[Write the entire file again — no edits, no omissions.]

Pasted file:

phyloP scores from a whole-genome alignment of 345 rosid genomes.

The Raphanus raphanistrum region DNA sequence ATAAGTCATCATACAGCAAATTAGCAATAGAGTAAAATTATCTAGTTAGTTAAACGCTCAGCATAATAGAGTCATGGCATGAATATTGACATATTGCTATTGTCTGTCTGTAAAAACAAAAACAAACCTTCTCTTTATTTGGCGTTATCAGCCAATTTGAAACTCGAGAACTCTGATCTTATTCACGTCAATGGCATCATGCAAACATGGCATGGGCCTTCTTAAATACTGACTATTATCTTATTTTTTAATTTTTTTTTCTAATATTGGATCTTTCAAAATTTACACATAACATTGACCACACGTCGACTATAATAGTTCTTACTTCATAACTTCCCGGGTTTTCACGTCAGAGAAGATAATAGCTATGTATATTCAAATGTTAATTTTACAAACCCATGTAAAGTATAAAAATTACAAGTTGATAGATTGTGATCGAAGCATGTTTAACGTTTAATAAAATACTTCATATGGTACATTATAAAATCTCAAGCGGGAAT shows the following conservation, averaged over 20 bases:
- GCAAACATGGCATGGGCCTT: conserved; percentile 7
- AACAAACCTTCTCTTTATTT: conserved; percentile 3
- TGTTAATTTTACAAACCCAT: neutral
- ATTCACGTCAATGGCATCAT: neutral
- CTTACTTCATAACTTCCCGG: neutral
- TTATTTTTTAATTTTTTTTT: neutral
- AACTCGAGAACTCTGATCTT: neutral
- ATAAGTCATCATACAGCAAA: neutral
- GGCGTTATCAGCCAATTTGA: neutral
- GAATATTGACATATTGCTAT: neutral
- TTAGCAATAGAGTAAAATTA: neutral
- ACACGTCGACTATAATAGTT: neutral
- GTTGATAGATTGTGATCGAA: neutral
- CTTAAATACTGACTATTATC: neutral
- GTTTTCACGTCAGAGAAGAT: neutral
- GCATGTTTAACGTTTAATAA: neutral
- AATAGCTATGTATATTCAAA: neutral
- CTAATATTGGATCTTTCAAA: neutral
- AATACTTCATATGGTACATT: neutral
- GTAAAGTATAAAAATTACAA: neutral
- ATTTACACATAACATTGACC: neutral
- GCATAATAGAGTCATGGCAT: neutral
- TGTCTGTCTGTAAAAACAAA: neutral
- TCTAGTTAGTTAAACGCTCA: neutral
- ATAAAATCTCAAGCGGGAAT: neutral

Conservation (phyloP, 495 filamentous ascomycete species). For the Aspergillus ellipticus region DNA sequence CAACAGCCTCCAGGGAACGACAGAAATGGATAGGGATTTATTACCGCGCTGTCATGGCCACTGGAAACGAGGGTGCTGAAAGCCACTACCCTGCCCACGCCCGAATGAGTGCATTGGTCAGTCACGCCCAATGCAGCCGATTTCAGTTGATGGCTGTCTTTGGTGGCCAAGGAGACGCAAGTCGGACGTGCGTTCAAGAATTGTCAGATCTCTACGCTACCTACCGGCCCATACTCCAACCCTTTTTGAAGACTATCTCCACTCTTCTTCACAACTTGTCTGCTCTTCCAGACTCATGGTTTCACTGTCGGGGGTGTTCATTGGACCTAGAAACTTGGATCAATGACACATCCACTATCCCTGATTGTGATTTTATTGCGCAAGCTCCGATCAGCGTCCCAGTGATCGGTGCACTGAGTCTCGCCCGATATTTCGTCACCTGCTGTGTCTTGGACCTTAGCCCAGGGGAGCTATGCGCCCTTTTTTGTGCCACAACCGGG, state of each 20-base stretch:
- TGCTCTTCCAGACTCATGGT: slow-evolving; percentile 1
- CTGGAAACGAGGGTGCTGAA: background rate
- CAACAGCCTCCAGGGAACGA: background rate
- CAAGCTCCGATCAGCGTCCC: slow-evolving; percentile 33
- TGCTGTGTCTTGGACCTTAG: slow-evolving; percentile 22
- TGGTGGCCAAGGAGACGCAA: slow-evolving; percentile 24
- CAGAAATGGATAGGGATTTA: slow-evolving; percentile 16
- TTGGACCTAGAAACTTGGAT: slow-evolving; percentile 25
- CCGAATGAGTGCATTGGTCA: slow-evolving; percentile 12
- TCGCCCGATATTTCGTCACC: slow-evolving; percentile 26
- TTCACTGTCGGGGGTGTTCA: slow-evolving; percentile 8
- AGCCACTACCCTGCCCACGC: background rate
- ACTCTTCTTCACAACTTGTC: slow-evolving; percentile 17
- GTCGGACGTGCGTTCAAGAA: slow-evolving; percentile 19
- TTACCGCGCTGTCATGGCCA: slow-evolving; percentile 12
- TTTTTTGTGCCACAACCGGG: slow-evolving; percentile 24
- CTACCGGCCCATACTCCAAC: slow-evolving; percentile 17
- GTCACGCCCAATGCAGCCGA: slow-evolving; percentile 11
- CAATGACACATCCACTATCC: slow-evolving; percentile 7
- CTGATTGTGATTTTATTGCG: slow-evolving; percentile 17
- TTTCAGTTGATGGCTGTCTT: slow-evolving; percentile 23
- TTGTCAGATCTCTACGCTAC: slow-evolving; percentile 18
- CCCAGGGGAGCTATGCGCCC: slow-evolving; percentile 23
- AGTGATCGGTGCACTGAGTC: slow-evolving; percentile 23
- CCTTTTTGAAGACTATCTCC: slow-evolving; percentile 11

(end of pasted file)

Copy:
phyloP scores from a whole-genome alignment of 345 rosid genomes.

The Raphanus raphanistrum region DNA sequence ATAAGTCATCATACAGCAAATTAGCAATAGAGTAAAATTATCTAGTTAGTTAAACGCTCAGCATAATAGAGTCATGGCATGAATATTGACATATTGCTATTGTCTGTCTGTAAAAACAAAAACAAACCTTCTCTTTATTTGGCGTTATCAGCCAATTTGAAACTCGAGAACTCTGATCTTATTCACGTCAATGGCATCATGCAAACATGGCATGGGCCTTCTTAAATACTGACTATTATCTTATTTTTTAATTTTTTTTTCTAATATTGGATCTTTCAAAATTTACACATAACATTGACCACACGTCGACTATAATAGTTCTTACTTCATAACTTCCCGGGTTTTCACGTCAGAGAAGATAATAGCTATGTATATTCAAATGTTAATTTTACAAACCCATGTAAAGTATAAAAATTACAAGTTGATAGATTGTGATCGAAGCATGTTTAACGTTTAATAAAATACTTCATATGGTACATTATAAAATCTCAAGCGGGAAT shows the following conservation, averaged over 20 bases:
- GCAAACATGGCATGGGCCTT: conserved; percentile 7
- AACAAACCTTCTCTTTATTT: conserved; percentile 3
- TGTTAATTTTACAAACCCAT: neutral
- ATTCACGTCAATGGCATCAT: neutral
- CTTACTTCATAACTTCCCGG: neutral
- TTATTTTTTAATTTTTTTTT: neutral
- AACTCGAGAACTCTGATCTT: neutral
- ATAAGTCATCATACAGCAAA: neutral
- GGCGTTATCAGCCAATTTGA: neutral
- GAATATTGACATATTGCTAT: neutral
- TTAGCAATAGAGTAAAATTA: neutral
- ACACGTCGACTATAATAGTT: neutral
- GTTGATAGATTGTGATCGAA: neutral
- CTTAAATACTGACTATTATC: neutral
- GTTTTCACGTCAGAGAAGAT: neutral
- GCATGTTTAACGTTTAATAA: neutral
- AATAGCTATGTATATTCAAA: neutral
- CTAATATTGGATCTTTCAAA: neutral
- AATACTTCATATGGTACATT: neutral
- GTAAAGTATAAAAATTACAA: neutral
- ATTTACACATAACATTGACC: neutral
- GCATAATAGAGTCATGGCAT: neutral
- TGTCTGTCTGTAAAAACAAA: neutral
- TCTAGTTAGTTAAACGCTCA: neutral
- ATAAAATCTCAAGCGGGAAT: neutral

Conservation (phyloP, 495 filamentous ascomycete species). For the Aspergillus ellipticus region DNA sequence CAACAGCCTCCAGGGAACGACAGAAATGGATAGGGATTTATTACCGCGCTGTCATGGCCACTGGAAACGAGGGTGCTGAAAGCCACTACCCTGCCCACGCCCGAATGAGTGCATTGGTCAGTCACGCCCAATGCAGCCGATTTCAGTTGATGGCTGTCTTTGGTGGCCAAGGAGACGCAAGTCGGACGTGCGTTCAAGAATTGTCAGATCTCTACGCTACCTACCGGCCCATACTCCAACCCTTTTTGAAGACTATCTCCACTCTTCTTCACAACTTGTCTGCTCTTCCAGACTCATGGTTTCACTGTCGGGGGTGTTCATTGGACCTAGAAACTTGGATCAATGACACATCCACTATCCCTGATTGTGATTTTATTGCGCAAGCTCCGATCAGCGTCCCAGTGATCGGTGCACTGAGTCTCGCCCGATATTTCGTCACCTGCTGTGTCTTGGACCTTAGCCCAGGGGAGCTATGCGCCCTTTTTTGTGCCACAACCGGG, state of each 20-base stretch:
- TGCTCTTCCAGACTCATGGT: slow-evolving; percentile 1
- CTGGAAACGAGGGTGCTGAA: background rate
- CAACAGCCTCCAGGGAACGA: background rate
- CAAGCTCCGATCAGCGTCCC: slow-evolving; percentile 33
- TGCTGTGTCTTGGACCTTAG: slow-evolving; percentile 22
- TGGTGGCCAAGGAGACGCAA: slow-evolving; percentile 24
- CAGAAATGGATAGGGATTTA: slow-evolving; percentile 16
- TTGGACCTAGAAACTTGGAT: slow-evolving; percentile 25
- CCGAATGAGTGCATTGGTCA: slow-evolving; percentile 12
- TCGCCCGATATTTCGTCACC: slow-evolving; percentile 26
- TTCACTGTCGGGGGTGTTCA: slow-evolving; percentile 8
- AGCCACTACCCTGCCCACGC: background rate
- ACTCTTCTTCACAACTTGTC: slow-evolving; percentile 17
- GTCGGACGTGCGTTCAAGAA: slow-evolving; percentile 19
- TTACCGCGCTGTCATGGCCA: slow-evolving; percentile 12
- TTTTTTGTGCCACAACCGGG: slow-evolving; percentile 24
- CTACCGGCCCATACTCCAAC: slow-evolving; percentile 17
- GTCACGCCCAATGCAGCCGA: slow-evolving; percentile 11
- CAATGACACATCCACTATCC: slow-evolving; percentile 7
- CTGATTGTGATTTTATTGCG: slow-evolving; percentile 17
- TTTCAGTTGATGGCTGTCTT: slow-evolving; percentile 23
- TTGTCAGATCTCTACGCTAC: slow-evolving; percentile 18
- CCCAGGGGAGCTATGCGCCC: slow-evolving; percentile 23
- AGTGATCGGTGCACTGAGTC: slow-evolving; percentile 23
- CCTTTTTGAAGACTATCTCC: slow-evolving; percentile 11